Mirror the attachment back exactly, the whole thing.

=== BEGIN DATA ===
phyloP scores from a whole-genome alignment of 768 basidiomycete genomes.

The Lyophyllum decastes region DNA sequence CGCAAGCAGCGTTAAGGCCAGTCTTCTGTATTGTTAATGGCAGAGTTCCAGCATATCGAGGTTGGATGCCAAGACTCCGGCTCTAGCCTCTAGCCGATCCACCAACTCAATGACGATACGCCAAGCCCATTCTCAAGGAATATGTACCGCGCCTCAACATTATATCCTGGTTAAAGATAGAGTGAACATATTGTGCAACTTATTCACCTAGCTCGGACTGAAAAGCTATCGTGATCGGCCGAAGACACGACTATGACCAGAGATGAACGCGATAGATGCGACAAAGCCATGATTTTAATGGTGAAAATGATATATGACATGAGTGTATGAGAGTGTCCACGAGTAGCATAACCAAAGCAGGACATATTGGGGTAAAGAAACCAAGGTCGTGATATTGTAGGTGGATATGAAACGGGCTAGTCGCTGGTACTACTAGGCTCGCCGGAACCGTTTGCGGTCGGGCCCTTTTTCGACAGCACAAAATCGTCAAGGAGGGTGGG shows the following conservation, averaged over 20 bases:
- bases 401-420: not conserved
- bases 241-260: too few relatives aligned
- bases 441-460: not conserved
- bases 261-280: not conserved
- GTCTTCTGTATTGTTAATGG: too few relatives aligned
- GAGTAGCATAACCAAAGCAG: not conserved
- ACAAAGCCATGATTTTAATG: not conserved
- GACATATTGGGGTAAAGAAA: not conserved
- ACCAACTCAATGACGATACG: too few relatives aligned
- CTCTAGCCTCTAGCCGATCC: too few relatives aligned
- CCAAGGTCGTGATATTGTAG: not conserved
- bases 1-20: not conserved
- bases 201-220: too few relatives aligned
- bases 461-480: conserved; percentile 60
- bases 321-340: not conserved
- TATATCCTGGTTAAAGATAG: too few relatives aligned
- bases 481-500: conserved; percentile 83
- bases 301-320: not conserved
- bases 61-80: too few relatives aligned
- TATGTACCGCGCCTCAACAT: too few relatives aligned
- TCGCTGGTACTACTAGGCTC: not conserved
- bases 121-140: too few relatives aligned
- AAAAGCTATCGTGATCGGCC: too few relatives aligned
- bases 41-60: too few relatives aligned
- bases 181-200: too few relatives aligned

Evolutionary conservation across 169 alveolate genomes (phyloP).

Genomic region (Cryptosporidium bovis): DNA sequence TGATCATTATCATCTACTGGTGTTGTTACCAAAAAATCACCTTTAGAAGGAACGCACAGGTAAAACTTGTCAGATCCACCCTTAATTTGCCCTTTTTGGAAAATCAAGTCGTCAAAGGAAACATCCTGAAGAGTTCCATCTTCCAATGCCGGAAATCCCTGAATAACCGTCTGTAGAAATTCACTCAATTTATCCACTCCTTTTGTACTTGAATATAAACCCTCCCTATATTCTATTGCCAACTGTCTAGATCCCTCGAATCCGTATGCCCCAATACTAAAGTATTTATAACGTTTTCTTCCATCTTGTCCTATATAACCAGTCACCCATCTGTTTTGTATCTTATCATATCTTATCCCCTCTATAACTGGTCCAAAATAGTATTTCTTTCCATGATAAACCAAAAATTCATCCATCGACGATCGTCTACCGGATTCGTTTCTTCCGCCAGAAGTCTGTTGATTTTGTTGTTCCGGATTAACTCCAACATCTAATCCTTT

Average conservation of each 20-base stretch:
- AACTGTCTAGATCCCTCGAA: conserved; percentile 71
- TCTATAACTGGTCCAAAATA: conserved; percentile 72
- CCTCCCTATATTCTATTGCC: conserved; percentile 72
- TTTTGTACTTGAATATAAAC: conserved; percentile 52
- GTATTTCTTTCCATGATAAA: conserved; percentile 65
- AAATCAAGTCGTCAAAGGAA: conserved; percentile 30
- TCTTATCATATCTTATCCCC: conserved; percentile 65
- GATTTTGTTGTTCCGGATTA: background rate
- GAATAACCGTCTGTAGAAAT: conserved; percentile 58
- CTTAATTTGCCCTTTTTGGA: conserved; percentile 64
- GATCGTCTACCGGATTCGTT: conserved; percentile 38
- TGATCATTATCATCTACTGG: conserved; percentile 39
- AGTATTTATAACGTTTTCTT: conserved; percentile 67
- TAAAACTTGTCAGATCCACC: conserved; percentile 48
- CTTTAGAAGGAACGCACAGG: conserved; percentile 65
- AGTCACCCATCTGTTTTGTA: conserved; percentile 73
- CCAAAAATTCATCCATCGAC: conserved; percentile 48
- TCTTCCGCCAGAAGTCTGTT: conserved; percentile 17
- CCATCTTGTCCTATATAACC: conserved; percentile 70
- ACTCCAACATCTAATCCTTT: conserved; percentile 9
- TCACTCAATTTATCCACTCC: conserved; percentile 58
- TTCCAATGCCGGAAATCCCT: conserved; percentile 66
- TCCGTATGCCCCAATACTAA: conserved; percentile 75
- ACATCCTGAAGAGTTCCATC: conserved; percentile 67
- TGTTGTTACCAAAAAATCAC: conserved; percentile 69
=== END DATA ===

phyloP scores from a whole-genome alignment of 768 basidiomycete genomes.

The Lyophyllum decastes region DNA sequence CGCAAGCAGCGTTAAGGCCAGTCTTCTGTATTGTTAATGGCAGAGTTCCAGCATATCGAGGTTGGATGCCAAGACTCCGGCTCTAGCCTCTAGCCGATCCACCAACTCAATGACGATACGCCAAGCCCATTCTCAAGGAATATGTACCGCGCCTCAACATTATATCCTGGTTAAAGATAGAGTGAACATATTGTGCAACTTATTCACCTAGCTCGGACTGAAAAGCTATCGTGATCGGCCGAAGACACGACTATGACCAGAGATGAACGCGATAGATGCGACAAAGCCATGATTTTAATGGTGAAAATGATATATGACATGAGTGTATGAGAGTGTCCACGAGTAGCATAACCAAAGCAGGACATATTGGGGTAAAGAAACCAAGGTCGTGATATTGTAGGTGGATATGAAACGGGCTAGTCGCTGGTACTACTAGGCTCGCCGGAACCGTTTGCGGTCGGGCCCTTTTTCGACAGCACAAAATCGTCAAGGAGGGTGGG shows the following conservation, averaged over 20 bases:
- bases 401-420: not conserved
- bases 241-260: too few relatives aligned
- bases 441-460: not conserved
- bases 261-280: not conserved
- GTCTTCTGTATTGTTAATGG: too few relatives aligned
- GAGTAGCATAACCAAAGCAG: not conserved
- ACAAAGCCATGATTTTAATG: not conserved
- GACATATTGGGGTAAAGAAA: not conserved
- ACCAACTCAATGACGATACG: too few relatives aligned
- CTCTAGCCTCTAGCCGATCC: too few relatives aligned
- CCAAGGTCGTGATATTGTAG: not conserved
- bases 1-20: not conserved
- bases 201-220: too few relatives aligned
- bases 461-480: conserved; percentile 60
- bases 321-340: not conserved
- TATATCCTGGTTAAAGATAG: too few relatives aligned
- bases 481-500: conserved; percentile 83
- bases 301-320: not conserved
- bases 61-80: too few relatives aligned
- TATGTACCGCGCCTCAACAT: too few relatives aligned
- TCGCTGGTACTACTAGGCTC: not conserved
- bases 121-140: too few relatives aligned
- AAAAGCTATCGTGATCGGCC: too few relatives aligned
- bases 41-60: too few relatives aligned
- bases 181-200: too few relatives aligned

Evolutionary conservation across 169 alveolate genomes (phyloP).

Genomic region (Cryptosporidium bovis): DNA sequence TGATCATTATCATCTACTGGTGTTGTTACCAAAAAATCACCTTTAGAAGGAACGCACAGGTAAAACTTGTCAGATCCACCCTTAATTTGCCCTTTTTGGAAAATCAAGTCGTCAAAGGAAACATCCTGAAGAGTTCCATCTTCCAATGCCGGAAATCCCTGAATAACCGTCTGTAGAAATTCACTCAATTTATCCACTCCTTTTGTACTTGAATATAAACCCTCCCTATATTCTATTGCCAACTGTCTAGATCCCTCGAATCCGTATGCCCCAATACTAAAGTATTTATAACGTTTTCTTCCATCTTGTCCTATATAACCAGTCACCCATCTGTTTTGTATCTTATCATATCTTATCCCCTCTATAACTGGTCCAAAATAGTATTTCTTTCCATGATAAACCAAAAATTCATCCATCGACGATCGTCTACCGGATTCGTTTCTTCCGCCAGAAGTCTGTTGATTTTGTTGTTCCGGATTAACTCCAACATCTAATCCTTT

Average conservation of each 20-base stretch:
- AACTGTCTAGATCCCTCGAA: conserved; percentile 71
- TCTATAACTGGTCCAAAATA: conserved; percentile 72
- CCTCCCTATATTCTATTGCC: conserved; percentile 72
- TTTTGTACTTGAATATAAAC: conserved; percentile 52
- GTATTTCTTTCCATGATAAA: conserved; percentile 65
- AAATCAAGTCGTCAAAGGAA: conserved; percentile 30
- TCTTATCATATCTTATCCCC: conserved; percentile 65
- GATTTTGTTGTTCCGGATTA: background rate
- GAATAACCGTCTGTAGAAAT: conserved; percentile 58
- CTTAATTTGCCCTTTTTGGA: conserved; percentile 64
- GATCGTCTACCGGATTCGTT: conserved; percentile 38
- TGATCATTATCATCTACTGG: conserved; percentile 39
- AGTATTTATAACGTTTTCTT: conserved; percentile 67
- TAAAACTTGTCAGATCCACC: conserved; percentile 48
- CTTTAGAAGGAACGCACAGG: conserved; percentile 65
- AGTCACCCATCTGTTTTGTA: conserved; percentile 73
- CCAAAAATTCATCCATCGAC: conserved; percentile 48
- TCTTCCGCCAGAAGTCTGTT: conserved; percentile 17
- CCATCTTGTCCTATATAACC: conserved; percentile 70
- ACTCCAACATCTAATCCTTT: conserved; percentile 9
- TCACTCAATTTATCCACTCC: conserved; percentile 58
- TTCCAATGCCGGAAATCCCT: conserved; percentile 66
- TCCGTATGCCCCAATACTAA: conserved; percentile 75
- ACATCCTGAAGAGTTCCATC: conserved; percentile 67
- TGTTGTTACCAAAAAATCAC: conserved; percentile 69